Editing Frances E. W. Harper’s Iola Leroy
[Koritha Mitchell, editor of our new edition of Frances E. W. Harper’s Iola Leroy, shares her thoughts on editing the text.]
I have taught Iola Leroy almost every year since I joined the faculty at Ohio State University twelve years ago, so when I finally decided to prepare a scholarly edition of it, I was embarrassed that I hadn’t been more frustrated while teaching with the 1987 edition. Because Hazel Carby, a scholar I so profoundly respect, had written the introduction for that volume, I focused on the value of the context she offered and kept downplaying (for myself and my students) all that was missing. For instance, though Beacon Press re-printed that edition in 1999, it was not revised, so it still declared Iola Leroy to be Watkins Harper’s first and only novel. In fact, it was her fourth.
Now that I have completed the project, I am excited about readers encountering the rich legacy that Frances Ellen Watkins Harper left. She was as significant as Frederick Douglass, but far fewer people know her name today. I believe this edition will help change that.
Once I became interested in editing Iola Leroy, I knew I wanted to work with Broadview to provide rich cultural context. In 2012, I taught the Broadview Edition of Edith Wharton’s The House of Mirth in a class I called “Womanhood in Black and White,” and I was impressed with the historical documents Broadview placed at our fingertips. I knew Iola Leroy could be best appreciated with similar treatment.
Creating this edition was an absolute thrill, largely because of the material I offer in the appendices, which foregrounds the voices and perspectives that both public and private education keep relegated to the margins. For instance, Iola Leroy tells the story of black families during slavery, the Civil War, and after Emancipation, and I wanted readers to understand that the narrative focus on black love is quite deliberate. So, in Appendix C, “Black Families in Slavery and Freedom,” I include letters that slave couples were allowed to dictate to each other through their “masters” and “mistresses.” Clearly, enslaved people were invested in keeping bonds strong, even when they were owned by the same people but nevertheless forced to live apart.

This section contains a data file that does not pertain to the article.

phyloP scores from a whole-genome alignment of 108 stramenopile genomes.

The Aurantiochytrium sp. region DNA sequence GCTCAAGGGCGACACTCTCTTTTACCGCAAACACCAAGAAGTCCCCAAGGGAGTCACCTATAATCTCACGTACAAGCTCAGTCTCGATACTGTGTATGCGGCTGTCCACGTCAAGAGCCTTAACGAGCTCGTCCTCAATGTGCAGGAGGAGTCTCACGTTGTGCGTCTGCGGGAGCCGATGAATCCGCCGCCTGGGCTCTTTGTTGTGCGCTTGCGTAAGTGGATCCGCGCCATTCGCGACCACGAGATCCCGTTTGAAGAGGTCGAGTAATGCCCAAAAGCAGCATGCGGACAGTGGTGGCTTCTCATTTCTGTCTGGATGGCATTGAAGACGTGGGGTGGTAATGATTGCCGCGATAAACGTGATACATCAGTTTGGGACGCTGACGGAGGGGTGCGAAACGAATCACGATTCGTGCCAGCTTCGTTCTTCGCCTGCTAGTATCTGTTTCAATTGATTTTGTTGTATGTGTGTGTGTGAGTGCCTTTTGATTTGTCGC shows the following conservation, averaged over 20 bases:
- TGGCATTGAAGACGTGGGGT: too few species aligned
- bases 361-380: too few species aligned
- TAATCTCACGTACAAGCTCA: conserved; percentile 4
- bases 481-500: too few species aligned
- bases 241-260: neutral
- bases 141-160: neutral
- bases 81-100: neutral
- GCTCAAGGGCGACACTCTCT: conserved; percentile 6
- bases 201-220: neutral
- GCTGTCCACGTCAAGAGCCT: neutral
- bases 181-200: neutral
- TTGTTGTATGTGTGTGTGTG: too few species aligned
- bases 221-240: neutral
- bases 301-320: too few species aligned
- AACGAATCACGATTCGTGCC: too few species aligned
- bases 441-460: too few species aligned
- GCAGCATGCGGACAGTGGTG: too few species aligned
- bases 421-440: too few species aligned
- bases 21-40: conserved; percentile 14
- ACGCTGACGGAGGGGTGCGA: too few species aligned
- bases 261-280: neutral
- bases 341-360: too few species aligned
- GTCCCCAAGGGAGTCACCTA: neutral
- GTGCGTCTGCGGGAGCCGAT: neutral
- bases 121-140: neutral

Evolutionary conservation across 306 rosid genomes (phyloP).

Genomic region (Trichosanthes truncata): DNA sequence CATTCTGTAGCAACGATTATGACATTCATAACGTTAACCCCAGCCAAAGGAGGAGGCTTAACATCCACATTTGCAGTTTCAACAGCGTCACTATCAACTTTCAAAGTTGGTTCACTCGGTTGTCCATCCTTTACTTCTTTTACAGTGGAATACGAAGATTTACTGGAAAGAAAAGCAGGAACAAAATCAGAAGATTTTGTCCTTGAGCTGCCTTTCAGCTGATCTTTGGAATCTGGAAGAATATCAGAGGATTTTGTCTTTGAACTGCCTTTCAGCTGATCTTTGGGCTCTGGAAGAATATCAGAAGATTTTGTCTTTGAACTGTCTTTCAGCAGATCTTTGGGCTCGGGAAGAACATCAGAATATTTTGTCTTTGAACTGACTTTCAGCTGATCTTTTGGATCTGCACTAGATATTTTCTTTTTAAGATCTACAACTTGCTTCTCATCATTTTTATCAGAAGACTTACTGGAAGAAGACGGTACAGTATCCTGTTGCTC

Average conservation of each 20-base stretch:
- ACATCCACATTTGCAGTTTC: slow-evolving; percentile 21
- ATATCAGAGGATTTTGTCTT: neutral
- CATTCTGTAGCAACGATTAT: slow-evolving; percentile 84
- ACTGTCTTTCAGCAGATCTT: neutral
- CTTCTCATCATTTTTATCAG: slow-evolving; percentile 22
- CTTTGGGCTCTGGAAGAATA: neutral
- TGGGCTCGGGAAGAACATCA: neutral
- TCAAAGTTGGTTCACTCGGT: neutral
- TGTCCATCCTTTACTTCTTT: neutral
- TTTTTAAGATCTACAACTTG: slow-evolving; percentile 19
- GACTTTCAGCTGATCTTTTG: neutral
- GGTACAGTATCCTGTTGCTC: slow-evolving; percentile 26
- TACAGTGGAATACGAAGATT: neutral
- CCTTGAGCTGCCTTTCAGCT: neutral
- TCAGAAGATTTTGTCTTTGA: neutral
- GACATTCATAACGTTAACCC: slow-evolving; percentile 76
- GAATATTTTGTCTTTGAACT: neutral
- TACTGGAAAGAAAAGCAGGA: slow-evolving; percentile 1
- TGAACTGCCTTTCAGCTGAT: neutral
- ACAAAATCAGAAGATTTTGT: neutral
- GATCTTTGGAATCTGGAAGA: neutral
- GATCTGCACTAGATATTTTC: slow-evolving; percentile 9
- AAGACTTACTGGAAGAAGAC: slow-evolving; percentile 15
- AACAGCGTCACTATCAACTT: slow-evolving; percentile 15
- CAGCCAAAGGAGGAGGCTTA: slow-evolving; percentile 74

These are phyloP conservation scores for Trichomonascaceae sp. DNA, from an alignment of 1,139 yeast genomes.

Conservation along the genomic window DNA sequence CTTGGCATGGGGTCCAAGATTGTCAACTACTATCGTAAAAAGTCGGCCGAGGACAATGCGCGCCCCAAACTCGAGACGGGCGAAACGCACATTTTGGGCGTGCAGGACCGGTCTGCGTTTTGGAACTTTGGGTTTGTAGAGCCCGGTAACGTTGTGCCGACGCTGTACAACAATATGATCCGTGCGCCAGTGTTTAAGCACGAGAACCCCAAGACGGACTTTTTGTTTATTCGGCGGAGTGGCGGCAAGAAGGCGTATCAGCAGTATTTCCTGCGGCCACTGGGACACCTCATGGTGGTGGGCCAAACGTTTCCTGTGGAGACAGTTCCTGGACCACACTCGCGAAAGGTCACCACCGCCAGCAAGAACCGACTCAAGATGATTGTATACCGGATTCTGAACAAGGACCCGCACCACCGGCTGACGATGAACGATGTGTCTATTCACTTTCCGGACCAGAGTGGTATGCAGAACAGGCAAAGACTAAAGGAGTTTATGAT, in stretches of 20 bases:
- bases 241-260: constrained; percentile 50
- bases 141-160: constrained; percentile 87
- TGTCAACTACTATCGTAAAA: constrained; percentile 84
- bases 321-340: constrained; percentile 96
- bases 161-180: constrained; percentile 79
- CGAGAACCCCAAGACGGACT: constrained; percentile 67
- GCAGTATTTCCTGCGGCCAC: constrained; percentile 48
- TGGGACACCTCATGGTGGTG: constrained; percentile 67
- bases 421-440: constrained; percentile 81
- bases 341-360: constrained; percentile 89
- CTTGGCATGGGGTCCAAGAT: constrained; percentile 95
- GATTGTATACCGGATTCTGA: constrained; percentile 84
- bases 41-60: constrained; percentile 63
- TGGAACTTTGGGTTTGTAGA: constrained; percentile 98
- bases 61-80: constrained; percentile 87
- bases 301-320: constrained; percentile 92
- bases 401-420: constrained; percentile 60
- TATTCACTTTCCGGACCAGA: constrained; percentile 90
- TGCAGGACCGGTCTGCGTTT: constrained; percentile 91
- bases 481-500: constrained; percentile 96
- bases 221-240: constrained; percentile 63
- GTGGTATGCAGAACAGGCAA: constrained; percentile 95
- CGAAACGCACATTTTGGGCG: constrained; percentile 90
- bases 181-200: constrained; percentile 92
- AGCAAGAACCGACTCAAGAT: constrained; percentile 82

Like the novel’s plot, the appendices cover the 1850s through the 1890s, so I have also included historical documents that highlight black familial experiences long after Emancipation. I include newspaper advertisements purchased by formerly enslaved people seeking information about loved ones who had been sold away from them. In one, a brother is looking for a sister he has not seen in 35 years.
I have taught and cherished this novel for a long time, but editing it revealed something surprising about my own development. It made me realize how secular I have become. Growing up, I not only went to the main weekly church service; I also attended Sunday school and Bible study every week. I often resented it as a youngster, but once I went away to college and then lived alone after graduating, I began truly enjoying church. It was only in my last few years as a graduate student and first few years as a professor that I stopped attending services, but I would not have said that my outlook was secular until confronted with this project.
Toward the end of my work on this edition, I revisited an essay by Frances Smith Foster, a researcher who has helped several scholarly fields appreciate Watkins Harper’s significance. Her words hit me like a ton of bricks: “Such ahistorical and overdisciplined ways of thinking compel many of us in cultural studies … to walk past six storefront churches and two cathedrals while looking for a bar or rap group where we can get in touch with the ‘real’ folk.” I could not have been more guilty! Watkins Harper was very much a woman of faith, and I had not tried to do that fact justice. I immediately re-oriented myself, and it changed the way I thought about this (now fairly canonical) example of the sentimental romance genre. I believe I have now contextualized the novel for readers in a way that honors the role that Christian faith played in the author’s life and work.
Still, what I believe to be this edition’s greatest contribution is its insistence upon making explicit how teachers, scholars, and general readers perpetuate injustice whenever we pretend that whiteness is neutral. Everyone is encouraged to operate as if race is an issue only when discussing people of color, but when one’s bookshelves are full of texts by white authors, that’s definitely about race! Every aspect of this edition works to make it hard for teachers and scholars to continue to pretend that whiteness has nothing to do with how they’ve been operating in the classroom and in their scholarship, and it will help general readers notice how much bias has shaped their reading habits.
White supremacy is enjoying a serious resurgence. Part of what enables this resurgence is the tendency among most people to treat whiteness as neutral, rather than acknowledge that whiteness has been unjustly advantaged—never neutral. We need to practice new ways of speaking, reading, and writing, and the Broadview Edition of Iola Leroy offers a model. As I say in the Introduction, “This edition is designed to highlight what most teachers, students, and general readers need help prioritizing: the perspectives of people who are not white.”